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# How to Solve R Error in barplot.default(): ‘height’ must be a vector or a matrix

by | Programming, R, Tips

This error occurs if you do not provide a vector or a matrix to the barplot() function.

You can solve this error by ensuring the values you want to plot are in a vector or a matrix. Alternatively, you can use ggplot2 `geom_bar()` instead of barplot

This tutorial will go through the error in detail and how to solve it with code examples.

## Example

Consider a data frame that contains the number of sales of five different types of pizza.

```data <- data.frame(pizza= c("margherita", "pepperoni", "four cheeses", "hawaiian", "marinara"),
sales=c(100, 50, 110, 30, 40))```
```     pizza sales
1   margherita   100
2    pepperoni    50
3 four cheeses   110
4     hawaiian    30
5     marinara    40```

We will attempt to visualize the pizza sales as a bar plot.

`barplot(data)`

Let’s run the code to see the result:

`Error in barplot.default(data) : 'height' must be a vector or a matrix`

The error occurs because the barplot() function expects either a vector or a matrix, instead it received a data frame. We can verify that the data object is a data frame using the class() function.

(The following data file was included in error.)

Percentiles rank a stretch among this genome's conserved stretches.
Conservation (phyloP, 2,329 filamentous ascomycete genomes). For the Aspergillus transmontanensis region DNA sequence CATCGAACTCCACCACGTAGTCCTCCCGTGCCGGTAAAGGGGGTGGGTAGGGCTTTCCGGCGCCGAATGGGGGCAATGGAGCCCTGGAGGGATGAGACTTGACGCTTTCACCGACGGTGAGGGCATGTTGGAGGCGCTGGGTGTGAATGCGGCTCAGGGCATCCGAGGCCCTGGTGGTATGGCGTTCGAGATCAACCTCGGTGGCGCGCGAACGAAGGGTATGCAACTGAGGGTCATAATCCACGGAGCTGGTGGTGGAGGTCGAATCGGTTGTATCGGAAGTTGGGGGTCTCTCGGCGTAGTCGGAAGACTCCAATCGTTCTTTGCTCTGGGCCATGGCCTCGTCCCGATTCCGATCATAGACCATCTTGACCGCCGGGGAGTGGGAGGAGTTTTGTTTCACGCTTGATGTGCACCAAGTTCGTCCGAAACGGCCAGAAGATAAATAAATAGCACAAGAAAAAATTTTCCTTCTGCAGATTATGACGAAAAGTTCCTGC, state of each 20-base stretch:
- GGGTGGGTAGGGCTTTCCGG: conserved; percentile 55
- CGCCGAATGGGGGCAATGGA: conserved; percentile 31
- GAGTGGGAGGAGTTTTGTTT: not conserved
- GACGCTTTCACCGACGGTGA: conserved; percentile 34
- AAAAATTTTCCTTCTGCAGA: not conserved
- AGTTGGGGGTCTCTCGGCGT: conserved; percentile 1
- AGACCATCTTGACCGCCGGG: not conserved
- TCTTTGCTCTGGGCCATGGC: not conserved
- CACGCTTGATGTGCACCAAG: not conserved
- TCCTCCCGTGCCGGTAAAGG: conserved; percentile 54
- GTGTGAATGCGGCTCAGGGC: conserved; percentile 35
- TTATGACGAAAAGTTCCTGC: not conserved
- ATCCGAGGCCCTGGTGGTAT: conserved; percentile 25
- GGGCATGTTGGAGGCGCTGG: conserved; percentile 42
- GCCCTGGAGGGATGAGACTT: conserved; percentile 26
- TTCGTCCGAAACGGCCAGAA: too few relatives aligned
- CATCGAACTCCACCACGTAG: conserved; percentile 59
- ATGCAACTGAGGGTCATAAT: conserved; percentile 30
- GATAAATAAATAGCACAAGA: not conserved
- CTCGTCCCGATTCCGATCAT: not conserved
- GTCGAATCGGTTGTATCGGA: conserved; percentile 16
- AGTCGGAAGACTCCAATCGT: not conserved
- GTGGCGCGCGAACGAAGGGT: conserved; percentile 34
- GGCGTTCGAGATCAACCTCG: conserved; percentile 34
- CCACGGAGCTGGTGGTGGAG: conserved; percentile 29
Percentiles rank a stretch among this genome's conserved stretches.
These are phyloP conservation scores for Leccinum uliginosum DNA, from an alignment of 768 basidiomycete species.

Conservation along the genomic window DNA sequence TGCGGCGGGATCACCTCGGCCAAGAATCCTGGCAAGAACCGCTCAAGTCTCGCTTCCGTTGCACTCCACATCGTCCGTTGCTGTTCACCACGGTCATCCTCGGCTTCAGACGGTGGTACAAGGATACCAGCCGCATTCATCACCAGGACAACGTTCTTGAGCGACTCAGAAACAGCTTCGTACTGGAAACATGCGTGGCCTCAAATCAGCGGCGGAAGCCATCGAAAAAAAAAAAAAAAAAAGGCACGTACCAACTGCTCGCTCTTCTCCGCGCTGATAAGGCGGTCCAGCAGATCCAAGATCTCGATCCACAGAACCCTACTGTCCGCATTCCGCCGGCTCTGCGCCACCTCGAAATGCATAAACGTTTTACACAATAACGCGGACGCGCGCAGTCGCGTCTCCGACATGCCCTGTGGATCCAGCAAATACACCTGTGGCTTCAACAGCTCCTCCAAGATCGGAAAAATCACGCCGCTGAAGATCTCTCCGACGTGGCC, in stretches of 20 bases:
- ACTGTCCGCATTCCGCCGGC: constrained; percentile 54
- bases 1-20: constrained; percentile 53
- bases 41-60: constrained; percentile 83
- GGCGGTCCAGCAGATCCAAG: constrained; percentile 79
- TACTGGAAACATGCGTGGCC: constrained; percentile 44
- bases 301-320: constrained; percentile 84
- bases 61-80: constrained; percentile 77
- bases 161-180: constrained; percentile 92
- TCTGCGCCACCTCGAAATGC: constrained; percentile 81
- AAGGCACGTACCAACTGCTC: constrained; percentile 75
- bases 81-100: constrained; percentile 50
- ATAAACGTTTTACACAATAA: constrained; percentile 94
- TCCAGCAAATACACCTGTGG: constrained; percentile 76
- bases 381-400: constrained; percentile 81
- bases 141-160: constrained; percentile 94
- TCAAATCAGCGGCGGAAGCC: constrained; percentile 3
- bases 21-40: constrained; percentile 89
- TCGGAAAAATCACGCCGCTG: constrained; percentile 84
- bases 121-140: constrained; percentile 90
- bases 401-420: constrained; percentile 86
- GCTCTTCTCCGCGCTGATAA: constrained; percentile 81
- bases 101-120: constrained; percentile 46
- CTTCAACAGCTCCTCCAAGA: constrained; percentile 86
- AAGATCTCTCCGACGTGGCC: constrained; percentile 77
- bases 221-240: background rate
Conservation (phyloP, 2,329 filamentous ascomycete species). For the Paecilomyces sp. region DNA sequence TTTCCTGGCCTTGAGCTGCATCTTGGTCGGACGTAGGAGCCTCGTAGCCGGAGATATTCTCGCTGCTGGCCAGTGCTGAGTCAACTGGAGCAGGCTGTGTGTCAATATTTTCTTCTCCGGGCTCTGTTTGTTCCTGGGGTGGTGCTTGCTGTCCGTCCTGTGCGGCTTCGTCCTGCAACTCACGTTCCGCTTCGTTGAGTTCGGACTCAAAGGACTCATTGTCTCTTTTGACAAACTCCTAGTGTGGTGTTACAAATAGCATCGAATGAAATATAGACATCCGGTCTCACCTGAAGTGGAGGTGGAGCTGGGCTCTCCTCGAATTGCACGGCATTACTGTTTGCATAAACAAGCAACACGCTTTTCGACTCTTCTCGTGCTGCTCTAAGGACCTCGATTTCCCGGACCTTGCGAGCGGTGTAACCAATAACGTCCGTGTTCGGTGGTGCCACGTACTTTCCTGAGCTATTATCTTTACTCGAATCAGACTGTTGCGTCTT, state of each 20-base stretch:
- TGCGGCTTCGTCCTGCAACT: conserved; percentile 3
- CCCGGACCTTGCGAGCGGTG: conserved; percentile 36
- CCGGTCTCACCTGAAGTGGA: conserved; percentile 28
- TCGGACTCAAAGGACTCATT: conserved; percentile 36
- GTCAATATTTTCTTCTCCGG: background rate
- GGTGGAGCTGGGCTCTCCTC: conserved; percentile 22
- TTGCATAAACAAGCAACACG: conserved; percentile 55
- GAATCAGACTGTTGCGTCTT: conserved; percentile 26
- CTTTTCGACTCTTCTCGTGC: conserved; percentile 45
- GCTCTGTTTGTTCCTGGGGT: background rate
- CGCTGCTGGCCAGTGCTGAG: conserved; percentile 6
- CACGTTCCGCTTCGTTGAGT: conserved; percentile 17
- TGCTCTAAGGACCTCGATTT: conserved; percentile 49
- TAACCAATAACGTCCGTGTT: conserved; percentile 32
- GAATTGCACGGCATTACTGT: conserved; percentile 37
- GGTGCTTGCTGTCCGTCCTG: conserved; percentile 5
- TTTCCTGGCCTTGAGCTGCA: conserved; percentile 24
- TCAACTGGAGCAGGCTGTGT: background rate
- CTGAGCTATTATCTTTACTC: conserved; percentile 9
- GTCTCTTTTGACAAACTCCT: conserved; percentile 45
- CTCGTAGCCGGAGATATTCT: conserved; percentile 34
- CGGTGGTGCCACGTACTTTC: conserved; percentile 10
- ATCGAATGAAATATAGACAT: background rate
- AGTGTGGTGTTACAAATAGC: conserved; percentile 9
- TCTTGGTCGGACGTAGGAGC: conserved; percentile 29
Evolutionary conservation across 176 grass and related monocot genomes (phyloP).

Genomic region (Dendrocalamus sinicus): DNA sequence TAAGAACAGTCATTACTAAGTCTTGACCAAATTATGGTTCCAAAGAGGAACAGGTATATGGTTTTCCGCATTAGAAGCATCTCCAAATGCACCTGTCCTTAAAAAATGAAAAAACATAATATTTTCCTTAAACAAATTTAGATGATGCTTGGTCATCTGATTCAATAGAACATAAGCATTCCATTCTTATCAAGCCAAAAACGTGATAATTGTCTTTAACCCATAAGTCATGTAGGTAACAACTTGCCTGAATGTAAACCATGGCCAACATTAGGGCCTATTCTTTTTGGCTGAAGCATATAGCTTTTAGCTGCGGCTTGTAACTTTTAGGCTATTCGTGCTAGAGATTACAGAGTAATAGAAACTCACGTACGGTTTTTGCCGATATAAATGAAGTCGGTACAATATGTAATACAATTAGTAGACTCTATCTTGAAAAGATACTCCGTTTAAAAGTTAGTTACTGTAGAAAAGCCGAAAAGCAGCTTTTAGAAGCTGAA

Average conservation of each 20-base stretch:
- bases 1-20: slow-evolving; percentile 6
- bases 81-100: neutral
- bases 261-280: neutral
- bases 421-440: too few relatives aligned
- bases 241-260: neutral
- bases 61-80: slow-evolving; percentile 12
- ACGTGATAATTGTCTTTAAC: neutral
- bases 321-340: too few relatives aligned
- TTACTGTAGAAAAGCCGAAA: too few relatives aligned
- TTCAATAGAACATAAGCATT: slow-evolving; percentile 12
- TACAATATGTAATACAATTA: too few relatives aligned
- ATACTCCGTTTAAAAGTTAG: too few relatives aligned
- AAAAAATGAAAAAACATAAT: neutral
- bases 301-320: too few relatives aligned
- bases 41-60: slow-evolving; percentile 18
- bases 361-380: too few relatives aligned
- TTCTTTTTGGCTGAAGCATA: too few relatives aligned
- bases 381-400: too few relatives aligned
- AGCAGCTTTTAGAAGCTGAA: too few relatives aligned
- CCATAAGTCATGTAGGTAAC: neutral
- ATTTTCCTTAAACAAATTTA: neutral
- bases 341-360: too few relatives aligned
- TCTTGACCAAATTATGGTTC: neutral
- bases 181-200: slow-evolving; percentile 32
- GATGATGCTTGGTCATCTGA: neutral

`class(data)`
`[1] "data.frame"`

### Solution #1: Create a named vector

We can solve this error by modifying the input data such that the sales are in a named vector. We can set the names of each element using `names()`. Let’s look at the revised code.

```data_new <- data\$sales
names(data_new) <- data\$pizza

data_new```

Let’s run the code to see the vector.

```margherita    pepperoni four cheeses     hawaiian     marinara
100           50          110           30           40 ```

We can verify the `data_new` object is a numeric vector using the class() function and is.vector() function

```class(data_new)
is.vector(data_new)```
```[1] "numeric"
[1] TRUE```

Now we can pass the named vector to the barplot function call as follows:

`barplot(data_new, ylab="Pizzas sold", cex.names=0.6)`

Let’s run the code to get the plot:

### Solution #2: Use ggplot2

We can also use ggplot2 to plot the barplot, which does not require us to modify the data. In this solution, we need to use `geom_bar()`. Let’s look at the revised code:

```library(ggplot2)

ggplot(data, aes(x=pizza,y=sales)) +
geom_bar(stat="identity") +
labs(x="Pizza", y="Pizzas sold")```

Let’s run the code to get the plot:

## Summary

Congratulations on reading to the end of this tutorial!

For further reading on R related errors, go to the article:

How to Solve R Error: invalid argument to unary operator

Go to the online courses page on R to learn more about coding in R for data science and machine learning.

Have fun and happy researching!